By Peter Eisler
WASHINGTON - The chairman of the U.S. Senate Aging Committee is urging Medicare and Medicaid officials to adopt stricter oversight policies for the special trust accounts that nursing homes use to safeguard residents' money.
In a letter to Marilyn Tavenner, administrator of the U.S. Centers for Medicare and Medicaid Services, Sen. Bill Nelson, D-Fla., urged the agency to require that nursing home inspectors review the trust accounts annually for evidence of theft or mismanagement. He also urged CMS to see that the inspectors receive additional training to spot potential problems with the accounts.
Nelson made the request in the wake of a USA TODAY investigation, published in October, which found that thousands of nursing home residents have had their savings stolen or misused while held in the trust accounts.
"USA TODAY's article ... revealed an alarming number of cases involving unscrupulous and dishonest employees of nursing homes who siphoned, forged and swindled millions of dollars from the trust fund accounts of unsuspecting and helpless residents," Nelson wrote. He noted the newspaper's finding that there is no requirement that annual nursing home inspections include a review of records on resident trust accounts.
Sen. Charles Grassley, R-Iowa, a senior member of the Senate Finance Committee, which oversees Medicare and Medicaid, also raised concerns. In a written statement, he urged that federal regulators work together with their state counterparts and industry officials to help solve the oversight problem.
"The solutions might be a combination of state, federal and industry initiatives," Grassley said. "I sincerely hope this is not a situation where several agencies, both state and federal, are rushing to shout, 'We're not it!' If no one is able to step forward and claim responsibility to address this, congressional action through legislation may be necessary."
Nursing home inspections generally are performed by state "surveyors." The federal government provides funding to the states to perform the reviews, and federal rules set requirements for what those surveys cover - everything from medical care to billing practices. States can layer on additional requirements if they choose.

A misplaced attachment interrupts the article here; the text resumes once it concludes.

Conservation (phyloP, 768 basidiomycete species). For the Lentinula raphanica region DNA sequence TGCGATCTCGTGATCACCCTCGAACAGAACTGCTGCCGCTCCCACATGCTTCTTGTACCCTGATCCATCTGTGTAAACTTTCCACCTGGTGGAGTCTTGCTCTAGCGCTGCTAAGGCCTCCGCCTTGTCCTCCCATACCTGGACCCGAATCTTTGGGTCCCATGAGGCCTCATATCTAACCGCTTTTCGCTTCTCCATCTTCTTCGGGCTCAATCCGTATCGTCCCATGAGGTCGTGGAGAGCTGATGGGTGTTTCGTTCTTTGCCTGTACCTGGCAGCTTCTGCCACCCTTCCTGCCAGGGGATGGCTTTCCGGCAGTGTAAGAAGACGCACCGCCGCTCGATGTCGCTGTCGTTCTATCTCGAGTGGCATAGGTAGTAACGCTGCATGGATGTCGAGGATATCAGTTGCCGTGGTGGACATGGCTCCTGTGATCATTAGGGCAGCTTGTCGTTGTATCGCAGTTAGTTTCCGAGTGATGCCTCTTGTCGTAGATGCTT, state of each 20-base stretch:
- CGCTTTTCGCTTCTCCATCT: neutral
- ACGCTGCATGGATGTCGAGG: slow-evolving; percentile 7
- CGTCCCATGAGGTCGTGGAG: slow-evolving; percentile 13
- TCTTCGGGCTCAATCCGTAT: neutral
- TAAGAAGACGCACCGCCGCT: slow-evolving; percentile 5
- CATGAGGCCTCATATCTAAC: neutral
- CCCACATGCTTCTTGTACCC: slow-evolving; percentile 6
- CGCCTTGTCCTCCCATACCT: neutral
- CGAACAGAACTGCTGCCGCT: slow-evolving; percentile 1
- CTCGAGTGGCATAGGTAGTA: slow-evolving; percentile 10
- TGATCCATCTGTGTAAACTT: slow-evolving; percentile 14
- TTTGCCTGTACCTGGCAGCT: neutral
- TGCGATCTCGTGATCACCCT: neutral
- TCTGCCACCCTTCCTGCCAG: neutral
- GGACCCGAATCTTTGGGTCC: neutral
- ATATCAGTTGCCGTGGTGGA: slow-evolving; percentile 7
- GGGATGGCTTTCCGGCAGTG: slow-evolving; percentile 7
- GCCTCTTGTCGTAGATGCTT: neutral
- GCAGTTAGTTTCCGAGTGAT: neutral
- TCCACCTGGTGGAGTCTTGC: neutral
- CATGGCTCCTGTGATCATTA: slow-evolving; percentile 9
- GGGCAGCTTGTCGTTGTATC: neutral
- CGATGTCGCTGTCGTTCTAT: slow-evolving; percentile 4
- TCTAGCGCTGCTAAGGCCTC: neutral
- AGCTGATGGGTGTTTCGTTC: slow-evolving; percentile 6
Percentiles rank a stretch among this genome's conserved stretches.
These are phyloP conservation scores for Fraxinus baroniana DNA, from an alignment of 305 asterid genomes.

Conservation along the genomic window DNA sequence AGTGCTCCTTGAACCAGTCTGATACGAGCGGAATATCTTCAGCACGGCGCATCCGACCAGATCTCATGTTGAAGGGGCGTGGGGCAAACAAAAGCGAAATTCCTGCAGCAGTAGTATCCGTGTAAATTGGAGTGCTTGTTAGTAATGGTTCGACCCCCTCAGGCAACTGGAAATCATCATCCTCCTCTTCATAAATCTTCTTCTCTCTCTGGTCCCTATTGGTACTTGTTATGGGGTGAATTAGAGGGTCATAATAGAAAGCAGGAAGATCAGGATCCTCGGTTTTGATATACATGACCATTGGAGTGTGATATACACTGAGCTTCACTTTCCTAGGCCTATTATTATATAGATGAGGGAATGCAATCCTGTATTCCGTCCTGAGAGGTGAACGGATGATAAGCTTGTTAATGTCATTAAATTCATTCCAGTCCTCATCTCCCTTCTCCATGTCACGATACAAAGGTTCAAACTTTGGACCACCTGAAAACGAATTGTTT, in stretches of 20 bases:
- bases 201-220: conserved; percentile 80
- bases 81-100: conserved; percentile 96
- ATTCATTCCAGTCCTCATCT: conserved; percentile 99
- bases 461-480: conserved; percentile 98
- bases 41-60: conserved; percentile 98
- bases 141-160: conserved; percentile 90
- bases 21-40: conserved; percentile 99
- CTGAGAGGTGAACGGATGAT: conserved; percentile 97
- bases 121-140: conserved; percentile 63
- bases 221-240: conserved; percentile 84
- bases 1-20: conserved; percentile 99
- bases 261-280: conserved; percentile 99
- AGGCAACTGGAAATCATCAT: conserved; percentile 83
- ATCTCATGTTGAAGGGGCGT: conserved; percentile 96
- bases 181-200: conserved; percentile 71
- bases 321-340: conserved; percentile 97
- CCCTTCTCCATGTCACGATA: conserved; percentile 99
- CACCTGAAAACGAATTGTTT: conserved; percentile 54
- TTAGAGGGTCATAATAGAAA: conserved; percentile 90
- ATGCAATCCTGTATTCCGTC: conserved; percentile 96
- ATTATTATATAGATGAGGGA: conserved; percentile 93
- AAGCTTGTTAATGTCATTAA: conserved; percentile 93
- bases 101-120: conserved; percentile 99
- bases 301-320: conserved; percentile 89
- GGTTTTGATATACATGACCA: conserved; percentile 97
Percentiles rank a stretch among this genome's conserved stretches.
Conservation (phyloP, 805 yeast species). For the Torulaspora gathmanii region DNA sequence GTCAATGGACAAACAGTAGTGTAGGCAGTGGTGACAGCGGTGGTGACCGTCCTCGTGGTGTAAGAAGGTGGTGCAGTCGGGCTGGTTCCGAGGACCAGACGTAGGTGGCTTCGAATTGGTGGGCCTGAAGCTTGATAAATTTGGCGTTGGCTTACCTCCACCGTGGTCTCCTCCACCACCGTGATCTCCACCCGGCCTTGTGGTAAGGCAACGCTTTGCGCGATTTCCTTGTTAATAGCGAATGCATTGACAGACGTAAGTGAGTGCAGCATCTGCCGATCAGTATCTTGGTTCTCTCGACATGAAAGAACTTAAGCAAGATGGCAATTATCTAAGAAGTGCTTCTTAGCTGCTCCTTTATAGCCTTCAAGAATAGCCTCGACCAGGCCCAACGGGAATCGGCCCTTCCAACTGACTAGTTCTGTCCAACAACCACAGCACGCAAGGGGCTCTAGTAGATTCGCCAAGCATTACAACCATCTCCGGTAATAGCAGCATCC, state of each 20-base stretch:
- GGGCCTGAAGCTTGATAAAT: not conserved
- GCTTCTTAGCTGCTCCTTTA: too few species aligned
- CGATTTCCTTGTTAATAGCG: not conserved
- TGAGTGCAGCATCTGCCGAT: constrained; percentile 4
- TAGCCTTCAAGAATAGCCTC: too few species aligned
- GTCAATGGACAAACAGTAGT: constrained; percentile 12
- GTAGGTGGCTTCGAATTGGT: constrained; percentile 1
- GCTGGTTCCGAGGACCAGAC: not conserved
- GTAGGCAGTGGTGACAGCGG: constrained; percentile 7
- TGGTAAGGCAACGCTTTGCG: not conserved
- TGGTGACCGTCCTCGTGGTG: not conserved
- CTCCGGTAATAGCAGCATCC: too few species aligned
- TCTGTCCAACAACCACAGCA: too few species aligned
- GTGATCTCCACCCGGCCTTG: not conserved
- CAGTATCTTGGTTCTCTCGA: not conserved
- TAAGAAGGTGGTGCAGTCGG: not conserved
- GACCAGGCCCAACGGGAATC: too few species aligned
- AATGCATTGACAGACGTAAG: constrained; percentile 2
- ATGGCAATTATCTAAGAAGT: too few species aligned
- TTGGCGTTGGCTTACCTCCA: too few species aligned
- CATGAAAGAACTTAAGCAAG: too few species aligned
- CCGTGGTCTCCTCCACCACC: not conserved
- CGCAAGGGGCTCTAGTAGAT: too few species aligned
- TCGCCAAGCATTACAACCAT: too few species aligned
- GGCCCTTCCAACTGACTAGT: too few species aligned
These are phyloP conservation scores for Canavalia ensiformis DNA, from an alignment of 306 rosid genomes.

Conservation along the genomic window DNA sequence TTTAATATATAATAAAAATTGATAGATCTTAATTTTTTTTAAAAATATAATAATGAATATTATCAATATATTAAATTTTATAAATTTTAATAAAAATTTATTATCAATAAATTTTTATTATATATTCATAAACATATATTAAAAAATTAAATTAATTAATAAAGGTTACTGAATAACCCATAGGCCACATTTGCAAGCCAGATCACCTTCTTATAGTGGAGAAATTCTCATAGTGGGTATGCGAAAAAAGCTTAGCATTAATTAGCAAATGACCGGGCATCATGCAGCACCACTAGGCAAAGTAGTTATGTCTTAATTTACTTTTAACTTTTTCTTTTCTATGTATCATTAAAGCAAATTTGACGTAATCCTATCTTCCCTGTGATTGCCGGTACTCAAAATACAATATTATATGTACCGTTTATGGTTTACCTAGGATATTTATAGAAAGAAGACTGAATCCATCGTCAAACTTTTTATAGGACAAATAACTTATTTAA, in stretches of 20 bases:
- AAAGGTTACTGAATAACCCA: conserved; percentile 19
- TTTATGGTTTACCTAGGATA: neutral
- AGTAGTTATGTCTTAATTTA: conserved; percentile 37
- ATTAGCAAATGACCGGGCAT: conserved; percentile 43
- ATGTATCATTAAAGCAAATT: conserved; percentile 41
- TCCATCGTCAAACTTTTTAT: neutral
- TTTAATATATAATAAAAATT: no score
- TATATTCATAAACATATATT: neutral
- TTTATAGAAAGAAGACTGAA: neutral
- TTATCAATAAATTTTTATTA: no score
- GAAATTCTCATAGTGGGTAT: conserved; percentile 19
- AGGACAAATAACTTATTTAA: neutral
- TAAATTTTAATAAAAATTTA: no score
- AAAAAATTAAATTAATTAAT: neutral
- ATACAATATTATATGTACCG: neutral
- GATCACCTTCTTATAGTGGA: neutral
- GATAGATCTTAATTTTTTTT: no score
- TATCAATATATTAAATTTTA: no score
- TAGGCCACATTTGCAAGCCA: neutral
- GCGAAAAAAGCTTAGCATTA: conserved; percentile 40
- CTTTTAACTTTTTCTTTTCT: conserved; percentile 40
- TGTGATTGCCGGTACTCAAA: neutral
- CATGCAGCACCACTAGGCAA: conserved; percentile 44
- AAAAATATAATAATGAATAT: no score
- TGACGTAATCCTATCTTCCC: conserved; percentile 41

Nursing homes and other long-term care providers for the elderly and disabled are required to maintain the trust accounts for residents who request that the facility hold their money. The funds are supposed to work like conventional bank accounts, with accrued interest and regular statements. But USA TODAY found that they often are mismanaged.
"CMS does not require state agencies to train surveyors on how to identify improper or suspicious withdrawals from these accounts, nor is it clear that the surveyors are required to look for this type of problem," Nelson wrote. "I ask that you require ... that surveyors be provided with the training they need to detect improper expenditures from these trust funds, and that these withdrawals be routinely reviewed."
Last month, CMS said it is considering whether additional oversight is needed to address theft and mismanagement of residents' funds. When asked about USA TODAY's findings, agency spokesman Aaron Albright said, "We are aware of this situation and are reviewing the (inspection) procedures used to detect these kinds of problems."
The agency declined to comment specifically on Nelson's letter, saying it had nothing immediate to add.
USA TODAY's investigation identified scores of cases in which employees - usually business or office staff - siphoned huge sums of money from trust accounts, hundreds of thousands of dollars in some instances, for everything from shopping and gambling sprees to routine household expenses. In more than 1,500 other cases, federal records showed, facilities failed to pay interest on the funds, could not account for their holdings, or did not carry adequate insurance to protect the money from loss or theft.
Because the funds are supposed to be insured, residents whose money is stolen or mishandled typically get reimbursed. But USA TODAY found that the confusion and emotional damage that residents suffer when their savings are mishandled can last well beyond the time that the funds are restored.
Nelson initially requested that the Office of the Inspector General at the U.S. Department of Health and Human Services examine the problem and recommend any necessary changes in oversight of the trust accounts. However, the inspector general said it is currently unable to take on the review, citing an array of other health care-related investigations that already are underway.
Greg Crist, senior vice president of the American Health Care Association, a nursing home industry group, says theft and mismanagement of residents' funds is not a major problem in the nation's 16,000 nursing homes. Still, he says, the industry is concerned about it and has launched initiatives to raise awareness and better train administrators and staff to spot improprieties.
Crist also notes that many nursing home operators audit the trust accounts on their own initiative.
In a follow-up story last month, USA TODAY found that just four states have gone beyond CMS to require that nursing home surveys include audits or detailed reviews of resident trust accounts. Also, while nearly every state requires that nursing homes do criminal background checks on all care-giving staff, 20 states don't extend that requirement to the office and administrative staff who usually manage the trust funds.